・As speeds routinely exceed 40 knots, fast ferries become more competitive with road and some forms of rail transport, for example on straight coastal routes;
・Series production will increase, leading to standardised designs, which allow for small but limited customisation;
・Seaworthiness factors will mitigate against mono hull designs, and work in favour of the Australian builders of catamarans;
・Given America's experience with series production, the United States has the capacity to be a major supplier in this market;
・The market seems increasingly likely to be dominated by Australian-domiciled, if not owned companies, such as Austal Ships, WaveMaster International, Oceanfast Limited and Incat Australia with some significant competition from Norway, Korea, China and Italy.
The worldwide ferry market is undergoing change. There is considerable downward pressure on second hand ferry market prices, which have dropped some 15-30 per cent and could fall further. This is very serious for established operators where a major part of their equity is tied to the value of vessels and goodwill accumulated over the years.
Traditionally, second hand ferries have been sold to the South East Asian, Mediterranean and African markets, but these markets are disappearing. The Greek market, historically a consumer of second hand tonnage, is moving to faster speeds. Two conventional fast mono hull Roll-on Roll-off vessels were delivered to Attica Enterprises in 1995 and two even faster vessels are on order from Kvaerner Masa-Yards.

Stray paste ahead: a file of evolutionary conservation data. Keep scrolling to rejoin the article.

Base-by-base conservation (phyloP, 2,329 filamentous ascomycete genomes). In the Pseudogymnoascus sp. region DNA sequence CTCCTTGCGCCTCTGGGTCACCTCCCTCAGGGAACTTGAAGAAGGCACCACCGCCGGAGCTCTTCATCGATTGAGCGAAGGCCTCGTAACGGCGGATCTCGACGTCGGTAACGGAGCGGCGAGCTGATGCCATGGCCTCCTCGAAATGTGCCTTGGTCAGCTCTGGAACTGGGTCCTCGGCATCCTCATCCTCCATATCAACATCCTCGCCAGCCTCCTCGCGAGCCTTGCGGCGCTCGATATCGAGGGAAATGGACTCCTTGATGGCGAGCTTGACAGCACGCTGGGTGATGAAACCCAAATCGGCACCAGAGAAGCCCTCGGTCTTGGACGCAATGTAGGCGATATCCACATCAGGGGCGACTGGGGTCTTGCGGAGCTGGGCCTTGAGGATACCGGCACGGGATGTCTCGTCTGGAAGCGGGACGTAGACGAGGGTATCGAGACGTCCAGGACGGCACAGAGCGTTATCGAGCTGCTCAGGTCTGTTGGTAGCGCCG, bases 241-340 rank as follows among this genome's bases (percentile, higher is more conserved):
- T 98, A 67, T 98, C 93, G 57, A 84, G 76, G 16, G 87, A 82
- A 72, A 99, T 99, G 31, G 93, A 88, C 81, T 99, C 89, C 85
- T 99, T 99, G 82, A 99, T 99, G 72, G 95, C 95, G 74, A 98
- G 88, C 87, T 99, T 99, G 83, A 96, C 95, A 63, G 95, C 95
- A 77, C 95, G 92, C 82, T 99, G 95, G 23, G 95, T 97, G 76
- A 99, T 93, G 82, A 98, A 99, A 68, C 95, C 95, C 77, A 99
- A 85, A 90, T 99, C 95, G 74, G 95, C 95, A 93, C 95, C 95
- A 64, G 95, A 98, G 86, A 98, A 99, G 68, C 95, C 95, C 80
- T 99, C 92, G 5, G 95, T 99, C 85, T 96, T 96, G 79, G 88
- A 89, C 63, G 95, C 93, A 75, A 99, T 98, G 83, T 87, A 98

The expanding south and south east Asian markets are now absorbing increased numbers of second hand vessels, however the Philippine and Indonesian markets are introducing new vessels where in the past they have normally purchased aging second hand tonnage from Europe or Japan.
Few orders are being placed for conventional ferries. For example, in 1995, orders were placed for specialist Roll-on Passenger vessels for German TT-Line Ships from Finnyards, superfast ships for Greece and two 199 metre passenger/car ferries from Ishikawjima Harima for Japan domestic operations.
Fast ferries are being treated, for environmental purposes, on a par with conventional vessels, now that issues of wake, ground wave, nitrous oxide emissions, and smoke and noise pollution have been addressed. A considerable amount of work has been done by engine and exhaust manufacturers and operators to improve their designs and operators' set procedures.
Shipbuilders are forming alliances to capture niche markets and capitalise on economies of scale. Some have established joint ventures with east Asia or Mediterranean shipyards, or have set up subsidiaries in those regions to capitalise on lower production costs, particularly labour.
LEGAL AND POLITICAL PROBLEMS
Regulatory influences have a significant impact on industry structural changes, affecting such key variables as profitability and competitive practices. Factors to consider include:
・Government subsidies provided either directly to shipyards, ship operators or suppliers. This can create a situation where home markets remain elusive for outside competitors;